- Set the Debate Board aside for now; it will not be used until Turn 6 - The Debates.
Note: Cube, endorsement marker, and momentum marker totals are not absolute. In the unlikely event that players run short during the game, they should use convenient replacements, such as coins.
The game consists of nine turns. Each turn represents roughly one week of the campaign. With the exception of Turn 6 (the Debates) and Turn 9 (Election Day), these turns all share the following sequence of play:
- Initiative Phase
- Five Activity Phases
- Momentum Phase
- Campaign Strategy Phase
Throughout the game, the markers on the Turn and Phase Tracks should be advanced to reflect the current turn and phase.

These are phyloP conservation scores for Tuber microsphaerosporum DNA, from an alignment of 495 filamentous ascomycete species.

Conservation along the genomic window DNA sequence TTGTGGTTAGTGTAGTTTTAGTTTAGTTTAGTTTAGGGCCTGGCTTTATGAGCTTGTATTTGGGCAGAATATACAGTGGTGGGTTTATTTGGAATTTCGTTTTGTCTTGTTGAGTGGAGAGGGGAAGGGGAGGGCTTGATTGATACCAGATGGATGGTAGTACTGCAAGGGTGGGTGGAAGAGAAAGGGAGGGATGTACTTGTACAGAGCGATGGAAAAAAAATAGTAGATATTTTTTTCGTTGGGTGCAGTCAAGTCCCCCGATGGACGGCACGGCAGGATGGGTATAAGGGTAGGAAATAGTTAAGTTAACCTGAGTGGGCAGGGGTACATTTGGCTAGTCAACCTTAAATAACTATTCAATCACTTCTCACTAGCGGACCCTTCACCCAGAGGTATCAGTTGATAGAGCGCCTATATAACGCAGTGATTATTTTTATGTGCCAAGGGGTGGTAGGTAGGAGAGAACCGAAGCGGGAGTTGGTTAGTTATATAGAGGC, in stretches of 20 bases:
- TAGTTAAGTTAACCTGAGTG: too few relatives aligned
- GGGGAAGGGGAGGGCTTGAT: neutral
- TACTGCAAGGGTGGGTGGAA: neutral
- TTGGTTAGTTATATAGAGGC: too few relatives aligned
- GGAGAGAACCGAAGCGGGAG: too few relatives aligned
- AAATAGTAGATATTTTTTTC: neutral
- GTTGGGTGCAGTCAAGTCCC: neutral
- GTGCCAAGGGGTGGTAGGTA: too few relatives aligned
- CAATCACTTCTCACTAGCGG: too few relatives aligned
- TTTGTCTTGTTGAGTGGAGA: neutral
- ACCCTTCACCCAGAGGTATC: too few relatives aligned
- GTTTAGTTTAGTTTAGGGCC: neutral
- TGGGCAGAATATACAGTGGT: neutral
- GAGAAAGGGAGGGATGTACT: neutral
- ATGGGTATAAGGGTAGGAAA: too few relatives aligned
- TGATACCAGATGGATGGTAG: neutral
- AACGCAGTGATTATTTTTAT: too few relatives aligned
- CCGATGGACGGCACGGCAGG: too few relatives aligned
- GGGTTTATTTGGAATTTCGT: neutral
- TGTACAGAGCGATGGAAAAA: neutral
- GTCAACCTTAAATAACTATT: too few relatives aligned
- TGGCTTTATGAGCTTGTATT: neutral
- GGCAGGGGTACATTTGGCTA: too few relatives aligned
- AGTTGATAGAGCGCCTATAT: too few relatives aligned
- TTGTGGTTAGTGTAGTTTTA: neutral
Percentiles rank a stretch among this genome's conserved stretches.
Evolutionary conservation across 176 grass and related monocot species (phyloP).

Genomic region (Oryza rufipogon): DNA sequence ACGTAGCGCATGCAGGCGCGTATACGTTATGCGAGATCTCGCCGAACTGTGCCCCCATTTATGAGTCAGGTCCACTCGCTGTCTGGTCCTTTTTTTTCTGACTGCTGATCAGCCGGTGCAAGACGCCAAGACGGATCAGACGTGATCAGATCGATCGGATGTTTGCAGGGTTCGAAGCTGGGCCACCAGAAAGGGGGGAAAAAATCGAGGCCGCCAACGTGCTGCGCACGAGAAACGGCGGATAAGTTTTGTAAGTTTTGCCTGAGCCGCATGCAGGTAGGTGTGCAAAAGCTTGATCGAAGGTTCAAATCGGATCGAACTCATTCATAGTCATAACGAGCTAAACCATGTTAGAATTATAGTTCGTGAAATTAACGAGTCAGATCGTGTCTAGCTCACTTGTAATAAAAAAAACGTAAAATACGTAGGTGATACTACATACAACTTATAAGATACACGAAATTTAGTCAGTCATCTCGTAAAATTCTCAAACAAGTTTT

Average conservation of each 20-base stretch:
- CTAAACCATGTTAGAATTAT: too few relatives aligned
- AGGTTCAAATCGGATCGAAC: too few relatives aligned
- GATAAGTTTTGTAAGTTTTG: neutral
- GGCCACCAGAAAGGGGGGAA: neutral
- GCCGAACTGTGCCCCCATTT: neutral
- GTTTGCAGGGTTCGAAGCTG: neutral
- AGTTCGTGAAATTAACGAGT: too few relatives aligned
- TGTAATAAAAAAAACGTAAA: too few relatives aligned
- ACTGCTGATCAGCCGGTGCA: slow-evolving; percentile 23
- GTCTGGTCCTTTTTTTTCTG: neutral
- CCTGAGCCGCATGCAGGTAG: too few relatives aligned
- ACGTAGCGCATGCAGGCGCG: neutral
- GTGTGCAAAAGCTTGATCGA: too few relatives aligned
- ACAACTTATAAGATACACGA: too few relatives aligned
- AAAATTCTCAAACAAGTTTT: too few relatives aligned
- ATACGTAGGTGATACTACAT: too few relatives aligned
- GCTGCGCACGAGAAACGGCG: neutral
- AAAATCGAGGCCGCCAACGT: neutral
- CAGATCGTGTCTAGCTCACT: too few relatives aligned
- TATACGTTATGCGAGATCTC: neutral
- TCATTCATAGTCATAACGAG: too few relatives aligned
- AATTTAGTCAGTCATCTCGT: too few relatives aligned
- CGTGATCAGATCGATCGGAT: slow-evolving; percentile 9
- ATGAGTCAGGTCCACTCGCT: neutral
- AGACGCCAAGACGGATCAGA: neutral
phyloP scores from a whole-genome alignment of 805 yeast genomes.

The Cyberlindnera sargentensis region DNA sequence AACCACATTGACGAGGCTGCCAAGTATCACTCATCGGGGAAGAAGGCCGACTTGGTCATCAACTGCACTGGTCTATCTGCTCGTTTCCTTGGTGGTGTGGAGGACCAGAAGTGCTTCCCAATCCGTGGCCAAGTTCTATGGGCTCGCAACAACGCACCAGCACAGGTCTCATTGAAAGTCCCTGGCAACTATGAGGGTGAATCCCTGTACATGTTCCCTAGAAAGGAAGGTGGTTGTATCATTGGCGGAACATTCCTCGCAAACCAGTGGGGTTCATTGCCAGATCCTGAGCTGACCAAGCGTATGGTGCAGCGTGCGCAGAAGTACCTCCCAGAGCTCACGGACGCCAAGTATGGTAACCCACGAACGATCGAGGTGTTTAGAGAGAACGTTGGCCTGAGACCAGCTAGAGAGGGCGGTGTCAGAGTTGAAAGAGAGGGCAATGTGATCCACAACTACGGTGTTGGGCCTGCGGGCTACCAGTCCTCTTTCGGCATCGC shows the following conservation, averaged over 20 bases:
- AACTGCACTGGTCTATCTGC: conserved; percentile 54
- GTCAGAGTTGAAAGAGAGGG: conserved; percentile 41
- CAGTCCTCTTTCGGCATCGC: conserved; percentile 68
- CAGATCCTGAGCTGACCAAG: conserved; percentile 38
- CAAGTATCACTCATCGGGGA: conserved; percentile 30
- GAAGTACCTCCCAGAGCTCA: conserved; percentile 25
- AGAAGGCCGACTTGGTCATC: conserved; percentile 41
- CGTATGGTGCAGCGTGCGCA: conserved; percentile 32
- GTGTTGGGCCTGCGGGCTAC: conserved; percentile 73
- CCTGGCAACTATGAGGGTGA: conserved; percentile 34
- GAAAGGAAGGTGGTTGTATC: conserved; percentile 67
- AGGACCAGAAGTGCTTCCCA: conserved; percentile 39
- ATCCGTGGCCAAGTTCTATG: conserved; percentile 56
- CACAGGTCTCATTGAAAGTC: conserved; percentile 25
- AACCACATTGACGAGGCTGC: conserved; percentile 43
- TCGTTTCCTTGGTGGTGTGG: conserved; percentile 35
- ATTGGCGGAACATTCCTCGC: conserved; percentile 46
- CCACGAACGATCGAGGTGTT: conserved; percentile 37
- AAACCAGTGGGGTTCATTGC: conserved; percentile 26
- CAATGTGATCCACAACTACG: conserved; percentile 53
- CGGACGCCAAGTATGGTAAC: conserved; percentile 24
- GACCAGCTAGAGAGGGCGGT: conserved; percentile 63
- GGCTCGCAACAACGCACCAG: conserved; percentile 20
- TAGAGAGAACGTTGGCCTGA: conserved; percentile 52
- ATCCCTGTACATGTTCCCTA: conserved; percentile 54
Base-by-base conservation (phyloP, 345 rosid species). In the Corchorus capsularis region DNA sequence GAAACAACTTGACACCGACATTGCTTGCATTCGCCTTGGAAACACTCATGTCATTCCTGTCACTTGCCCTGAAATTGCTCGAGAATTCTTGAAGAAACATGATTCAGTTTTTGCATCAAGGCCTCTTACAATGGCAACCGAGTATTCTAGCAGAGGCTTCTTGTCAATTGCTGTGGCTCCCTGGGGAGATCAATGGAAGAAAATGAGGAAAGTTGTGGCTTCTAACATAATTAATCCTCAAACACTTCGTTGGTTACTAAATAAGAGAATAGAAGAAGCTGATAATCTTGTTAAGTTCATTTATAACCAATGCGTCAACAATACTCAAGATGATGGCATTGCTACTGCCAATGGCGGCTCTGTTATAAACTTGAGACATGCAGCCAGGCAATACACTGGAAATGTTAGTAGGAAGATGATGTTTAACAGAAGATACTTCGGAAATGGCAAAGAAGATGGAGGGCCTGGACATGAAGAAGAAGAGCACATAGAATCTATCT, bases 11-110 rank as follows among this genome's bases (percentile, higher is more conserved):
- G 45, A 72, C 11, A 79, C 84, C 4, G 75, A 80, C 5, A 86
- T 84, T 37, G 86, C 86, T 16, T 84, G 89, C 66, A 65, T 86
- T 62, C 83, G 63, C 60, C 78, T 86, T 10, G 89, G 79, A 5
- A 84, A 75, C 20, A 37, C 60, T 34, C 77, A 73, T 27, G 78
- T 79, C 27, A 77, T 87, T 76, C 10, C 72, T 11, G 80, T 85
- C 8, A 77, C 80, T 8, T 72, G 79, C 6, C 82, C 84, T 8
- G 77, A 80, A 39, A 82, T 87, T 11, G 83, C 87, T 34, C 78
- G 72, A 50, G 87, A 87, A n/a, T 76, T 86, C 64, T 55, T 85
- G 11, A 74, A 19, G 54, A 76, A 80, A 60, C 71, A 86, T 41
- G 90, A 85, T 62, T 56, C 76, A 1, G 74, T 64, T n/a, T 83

1. Initiative Phase
New Cards: Each player is dealt a new hand of cards. On the first five turns (before the Debates), players are dealt six cards; on the last two turns (after the Debates), players are dealt seven cards. If the deck is depleted, shuffle the discards to form a new deck.
Reminder: After the Debates, players receive seven cards per turn rather than six.
Initiative: An Initiative Check is made to determine who gets to choose the start player for the turn. The player with the initia- tive may select the start player, who will play first during each Activity Phase of this turn.
Tip: While it is generally advantageous to force your opponent to play first, it may sometimes be more valuable to take the first action of the turn. Choose wisely!
2. Activity Phases
There are five Activity Phases per turn. Each phase, both players play and resolve a single card, beginning with the start player. On their turn, players have several options:
- Play a Card as an Event
- Play a Card for Campaign Points
- Play a Candidate Card